Autonomous fish might make great leaders, but it turns out that robot flippers are a huge drain on battery life. Not a problem for Xiaobo Tan -- he and a group of Michigan State University scientists have built a robotic fish that glides through the water. Tan says the machine, dubbed Grace (Gliding Robot ACE), swims too , but the constant flipper movement can kill the battery in just a few hours. "This is why we integrated both locomotion modes," he explained. "Such integration allows the robot to adapt to different environments, from shallow streams to deep lakes." Grace is designed to scour lakes and rivers for data to help cleaning efforts, and older prototypes have successfully found traces of crude oil in once spoiled riverbeds. The redesigned robot looks more like an airplane than a fish, but it's hard to argue with results -- the team says Grace should be able to glide through the water almost indefinitely. Check out the team's press release after the break.
New robotic fish glides indefinitely
New design saves energy
IMAGE: A team of Michigan State University scientists has developed a robotic fish that can swim and glide long distances while gathering data such as water quality and temperature.
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A high-tech robotic fish hatched at Michigan State University has a new look. A new skill. And a new name.
MSU scientists have made a number of improvements on the fish, including the ability to glide long distances, which is the most important change to date. The fish now has the ability to glide through the water practically indefinitely, using little to no energy, while gathering valuable data that can aid in the cleaning of our lakes and rivers.
Designed and built by Xiaobo Tan, MSU associate professor of electrical and computer engineering, and his team, the fish is equipped with an array of sensors that not only allow it to travel autonomously, but also measure water temperature, quality and other pertinent facts.
"Swimming requires constant flapping of the tail," Tan said, "which means the battery is constantly being discharged and typically wouldn't last more than a few hours."
The disadvantage to gliding, he said, is that it is slower and less maneuverable.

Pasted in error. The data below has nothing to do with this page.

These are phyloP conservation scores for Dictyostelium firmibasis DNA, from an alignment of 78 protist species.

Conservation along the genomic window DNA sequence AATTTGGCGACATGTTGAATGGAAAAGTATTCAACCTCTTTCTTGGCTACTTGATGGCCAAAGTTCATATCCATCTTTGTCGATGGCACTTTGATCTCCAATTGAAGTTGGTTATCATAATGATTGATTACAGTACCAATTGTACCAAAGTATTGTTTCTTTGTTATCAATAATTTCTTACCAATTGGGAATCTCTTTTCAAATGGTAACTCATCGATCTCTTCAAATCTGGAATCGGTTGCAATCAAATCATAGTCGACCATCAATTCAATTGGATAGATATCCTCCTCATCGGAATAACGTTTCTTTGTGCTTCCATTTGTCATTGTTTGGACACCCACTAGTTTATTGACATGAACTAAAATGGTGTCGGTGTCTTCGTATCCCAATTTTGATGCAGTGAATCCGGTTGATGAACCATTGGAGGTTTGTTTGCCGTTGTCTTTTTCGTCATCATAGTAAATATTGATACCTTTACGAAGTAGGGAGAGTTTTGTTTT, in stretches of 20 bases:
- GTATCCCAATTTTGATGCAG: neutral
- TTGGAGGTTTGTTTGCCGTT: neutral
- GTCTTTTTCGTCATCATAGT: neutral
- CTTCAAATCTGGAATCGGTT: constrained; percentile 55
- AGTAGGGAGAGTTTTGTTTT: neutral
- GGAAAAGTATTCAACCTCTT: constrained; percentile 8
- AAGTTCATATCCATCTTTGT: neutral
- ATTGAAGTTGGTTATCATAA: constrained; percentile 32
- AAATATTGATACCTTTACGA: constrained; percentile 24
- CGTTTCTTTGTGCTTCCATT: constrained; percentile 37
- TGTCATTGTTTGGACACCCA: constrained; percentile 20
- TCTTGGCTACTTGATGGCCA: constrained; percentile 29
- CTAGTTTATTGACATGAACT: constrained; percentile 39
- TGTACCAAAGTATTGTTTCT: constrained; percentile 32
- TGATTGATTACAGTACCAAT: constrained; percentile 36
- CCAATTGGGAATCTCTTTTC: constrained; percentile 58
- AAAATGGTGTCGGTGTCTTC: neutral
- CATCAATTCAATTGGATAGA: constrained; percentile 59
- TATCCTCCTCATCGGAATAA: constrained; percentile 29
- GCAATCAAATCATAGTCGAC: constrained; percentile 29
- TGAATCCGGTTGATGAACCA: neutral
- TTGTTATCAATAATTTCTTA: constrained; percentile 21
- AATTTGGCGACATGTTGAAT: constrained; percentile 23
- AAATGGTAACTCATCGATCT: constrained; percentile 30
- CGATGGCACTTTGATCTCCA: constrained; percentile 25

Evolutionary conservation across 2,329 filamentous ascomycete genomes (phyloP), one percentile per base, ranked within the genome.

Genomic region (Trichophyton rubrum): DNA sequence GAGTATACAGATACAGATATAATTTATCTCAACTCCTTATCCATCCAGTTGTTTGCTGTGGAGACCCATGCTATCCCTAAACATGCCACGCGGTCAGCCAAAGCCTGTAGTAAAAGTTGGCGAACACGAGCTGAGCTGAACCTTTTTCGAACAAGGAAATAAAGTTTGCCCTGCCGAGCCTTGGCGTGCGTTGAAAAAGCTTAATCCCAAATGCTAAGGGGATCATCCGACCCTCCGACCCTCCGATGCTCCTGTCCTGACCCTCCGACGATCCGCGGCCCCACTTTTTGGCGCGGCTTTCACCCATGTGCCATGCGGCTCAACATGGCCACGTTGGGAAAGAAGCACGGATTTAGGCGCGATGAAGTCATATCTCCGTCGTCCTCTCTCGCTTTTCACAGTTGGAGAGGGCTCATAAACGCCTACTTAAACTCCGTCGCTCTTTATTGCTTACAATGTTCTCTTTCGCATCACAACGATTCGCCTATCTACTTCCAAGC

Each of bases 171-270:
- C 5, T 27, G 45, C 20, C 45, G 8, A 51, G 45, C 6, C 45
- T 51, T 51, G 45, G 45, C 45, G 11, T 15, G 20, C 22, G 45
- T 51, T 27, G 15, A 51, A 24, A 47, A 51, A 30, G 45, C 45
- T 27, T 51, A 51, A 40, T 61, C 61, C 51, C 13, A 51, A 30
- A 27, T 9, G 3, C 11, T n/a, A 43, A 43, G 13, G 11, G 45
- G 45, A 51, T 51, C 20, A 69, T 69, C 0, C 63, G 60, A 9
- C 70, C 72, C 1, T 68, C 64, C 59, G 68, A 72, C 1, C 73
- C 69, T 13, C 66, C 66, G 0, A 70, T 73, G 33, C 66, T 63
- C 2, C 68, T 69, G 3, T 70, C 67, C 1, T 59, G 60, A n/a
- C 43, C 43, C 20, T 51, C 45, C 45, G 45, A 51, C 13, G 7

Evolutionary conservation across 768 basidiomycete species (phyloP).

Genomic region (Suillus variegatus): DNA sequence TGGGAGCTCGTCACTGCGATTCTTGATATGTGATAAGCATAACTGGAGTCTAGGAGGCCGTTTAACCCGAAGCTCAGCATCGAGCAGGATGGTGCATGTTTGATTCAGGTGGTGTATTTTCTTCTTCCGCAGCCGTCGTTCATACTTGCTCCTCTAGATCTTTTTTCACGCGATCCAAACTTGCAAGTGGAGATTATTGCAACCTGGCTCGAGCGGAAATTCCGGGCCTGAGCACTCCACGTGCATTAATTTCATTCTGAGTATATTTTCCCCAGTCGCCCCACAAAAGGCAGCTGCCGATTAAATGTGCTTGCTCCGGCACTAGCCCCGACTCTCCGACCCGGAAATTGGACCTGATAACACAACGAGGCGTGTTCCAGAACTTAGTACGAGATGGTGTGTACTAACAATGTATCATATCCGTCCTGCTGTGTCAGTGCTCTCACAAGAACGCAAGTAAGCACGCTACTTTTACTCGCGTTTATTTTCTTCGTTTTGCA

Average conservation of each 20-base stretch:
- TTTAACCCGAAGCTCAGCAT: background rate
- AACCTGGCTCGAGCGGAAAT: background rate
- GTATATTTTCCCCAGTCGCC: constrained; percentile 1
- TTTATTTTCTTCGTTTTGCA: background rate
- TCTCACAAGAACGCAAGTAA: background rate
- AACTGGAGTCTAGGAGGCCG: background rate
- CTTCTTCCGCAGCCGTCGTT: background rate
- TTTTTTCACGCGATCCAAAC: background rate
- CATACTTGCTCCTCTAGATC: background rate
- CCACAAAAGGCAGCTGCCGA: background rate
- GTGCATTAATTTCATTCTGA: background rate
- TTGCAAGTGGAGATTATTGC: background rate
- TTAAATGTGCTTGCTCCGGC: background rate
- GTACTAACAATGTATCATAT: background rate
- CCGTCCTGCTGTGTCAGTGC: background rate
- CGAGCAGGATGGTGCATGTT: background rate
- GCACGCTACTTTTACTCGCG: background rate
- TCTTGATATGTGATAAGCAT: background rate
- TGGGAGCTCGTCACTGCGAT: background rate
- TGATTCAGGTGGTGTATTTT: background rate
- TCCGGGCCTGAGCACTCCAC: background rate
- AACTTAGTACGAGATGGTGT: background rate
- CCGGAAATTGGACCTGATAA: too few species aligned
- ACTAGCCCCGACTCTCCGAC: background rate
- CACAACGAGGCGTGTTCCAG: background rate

"This is why we integrated both locomotion modes – gliding and swimming – in our robot," Tan said. "Such integration also allows the robot to adapt to different environments, from shallow streams to deep lakes, from calm ponds to rivers, with rapid currents."
The robot's ability to glide is achieved through a newly installed pump that pushes water in and out of the fish, depending on if the scientists want the robot to ascend or descend. Also, the robot's battery pack sits on a kind of rail that moves backward and forward, in sync with the pumping action, to allow the robot to glide through water on a desired path.
The robotic fish now has a name: Grace, which stands for "Gliding Robot ACE."
Late last year Tan and his team took Grace for a test drive on the Kalamazoo River, where it exceeded all expectations.
"She swam at three sites along the river and wirelessly sent back sensor readings," Tan said. "I'm not sure, but we may have set a world record – demonstrating robotic fish-based sampling with commercial water-quality sensors in a real-world environment."
The Kalamazoo River is, of course, the site of a 2010 oil spill. Interestingly, the robot's crude oil sensor had some readings upriver from where the spill occurred, although the readings downstream from the spill site were higher.
Underwater gliders, or seagliders, are becoming more common in oceanography. In fact, one traveled all the way across the Atlantic Ocean in late 2009.
One major difference in Grace is that, aside from its swimming capability, it is about 10 times smaller and lighter than a commercial underwater glider.